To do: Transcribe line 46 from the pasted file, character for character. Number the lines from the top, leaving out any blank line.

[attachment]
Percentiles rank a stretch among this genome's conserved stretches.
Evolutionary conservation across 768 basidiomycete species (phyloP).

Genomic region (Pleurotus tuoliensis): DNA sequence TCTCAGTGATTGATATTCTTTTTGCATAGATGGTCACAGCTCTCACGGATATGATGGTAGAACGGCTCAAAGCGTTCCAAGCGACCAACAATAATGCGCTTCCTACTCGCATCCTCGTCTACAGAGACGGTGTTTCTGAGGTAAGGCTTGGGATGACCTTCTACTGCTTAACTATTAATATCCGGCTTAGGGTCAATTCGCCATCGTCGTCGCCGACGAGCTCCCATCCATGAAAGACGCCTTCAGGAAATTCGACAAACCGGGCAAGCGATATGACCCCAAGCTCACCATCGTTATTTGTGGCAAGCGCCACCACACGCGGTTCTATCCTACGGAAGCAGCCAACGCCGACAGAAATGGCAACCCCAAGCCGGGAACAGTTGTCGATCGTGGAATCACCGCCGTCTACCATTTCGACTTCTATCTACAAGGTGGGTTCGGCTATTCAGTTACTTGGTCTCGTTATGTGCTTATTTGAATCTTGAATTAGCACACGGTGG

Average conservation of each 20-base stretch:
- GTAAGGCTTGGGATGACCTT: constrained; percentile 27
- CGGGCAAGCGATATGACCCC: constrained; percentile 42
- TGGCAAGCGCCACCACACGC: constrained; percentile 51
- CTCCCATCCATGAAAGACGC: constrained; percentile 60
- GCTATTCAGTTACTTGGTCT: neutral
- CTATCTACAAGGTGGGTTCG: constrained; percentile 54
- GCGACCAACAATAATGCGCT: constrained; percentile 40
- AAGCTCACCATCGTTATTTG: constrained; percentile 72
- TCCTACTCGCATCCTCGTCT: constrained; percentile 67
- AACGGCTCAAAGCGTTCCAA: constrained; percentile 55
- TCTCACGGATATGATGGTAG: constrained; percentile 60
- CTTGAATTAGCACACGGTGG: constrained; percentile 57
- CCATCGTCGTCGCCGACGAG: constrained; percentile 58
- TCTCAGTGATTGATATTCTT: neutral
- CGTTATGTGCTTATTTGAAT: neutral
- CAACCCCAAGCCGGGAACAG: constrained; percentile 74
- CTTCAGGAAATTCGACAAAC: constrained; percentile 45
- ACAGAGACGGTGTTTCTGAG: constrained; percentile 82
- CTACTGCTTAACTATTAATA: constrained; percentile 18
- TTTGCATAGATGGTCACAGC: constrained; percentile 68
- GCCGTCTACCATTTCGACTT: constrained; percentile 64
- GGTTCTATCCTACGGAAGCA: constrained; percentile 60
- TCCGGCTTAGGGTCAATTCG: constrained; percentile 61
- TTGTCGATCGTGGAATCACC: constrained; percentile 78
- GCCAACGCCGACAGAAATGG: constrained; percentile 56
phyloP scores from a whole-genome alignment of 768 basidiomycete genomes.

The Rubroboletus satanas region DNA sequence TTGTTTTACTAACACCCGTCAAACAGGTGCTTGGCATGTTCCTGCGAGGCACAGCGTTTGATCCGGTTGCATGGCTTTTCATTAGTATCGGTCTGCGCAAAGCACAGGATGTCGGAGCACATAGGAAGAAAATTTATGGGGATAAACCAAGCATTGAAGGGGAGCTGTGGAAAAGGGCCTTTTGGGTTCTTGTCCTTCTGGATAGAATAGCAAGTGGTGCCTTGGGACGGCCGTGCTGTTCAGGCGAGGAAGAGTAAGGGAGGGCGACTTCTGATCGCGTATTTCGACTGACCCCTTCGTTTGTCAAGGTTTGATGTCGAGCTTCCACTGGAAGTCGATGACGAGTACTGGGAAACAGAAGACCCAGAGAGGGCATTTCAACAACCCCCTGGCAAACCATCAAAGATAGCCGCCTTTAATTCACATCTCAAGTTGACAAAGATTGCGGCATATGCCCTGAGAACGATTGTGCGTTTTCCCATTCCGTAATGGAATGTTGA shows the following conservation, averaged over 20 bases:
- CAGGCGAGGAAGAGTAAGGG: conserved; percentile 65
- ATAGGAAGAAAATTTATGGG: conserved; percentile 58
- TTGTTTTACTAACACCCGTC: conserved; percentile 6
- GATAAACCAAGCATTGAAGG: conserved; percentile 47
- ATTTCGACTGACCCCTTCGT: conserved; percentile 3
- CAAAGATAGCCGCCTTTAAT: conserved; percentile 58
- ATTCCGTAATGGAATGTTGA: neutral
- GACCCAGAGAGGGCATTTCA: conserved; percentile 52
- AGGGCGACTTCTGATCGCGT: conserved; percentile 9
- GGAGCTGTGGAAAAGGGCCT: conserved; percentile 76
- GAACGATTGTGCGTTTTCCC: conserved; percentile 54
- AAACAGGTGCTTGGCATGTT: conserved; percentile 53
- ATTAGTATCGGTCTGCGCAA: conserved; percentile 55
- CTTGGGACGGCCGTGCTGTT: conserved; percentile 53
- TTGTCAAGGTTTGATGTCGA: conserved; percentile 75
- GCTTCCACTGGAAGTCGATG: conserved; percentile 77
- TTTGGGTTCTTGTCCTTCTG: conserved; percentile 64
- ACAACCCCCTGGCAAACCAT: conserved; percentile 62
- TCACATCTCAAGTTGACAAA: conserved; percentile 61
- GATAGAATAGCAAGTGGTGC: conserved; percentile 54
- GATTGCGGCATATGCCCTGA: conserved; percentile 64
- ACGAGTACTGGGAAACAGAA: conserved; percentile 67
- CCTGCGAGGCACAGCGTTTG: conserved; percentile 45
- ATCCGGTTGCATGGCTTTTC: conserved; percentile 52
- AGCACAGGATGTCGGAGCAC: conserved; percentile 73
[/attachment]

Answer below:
- TTGTCAAGGTTTGATGTCGA: conserved; percentile 75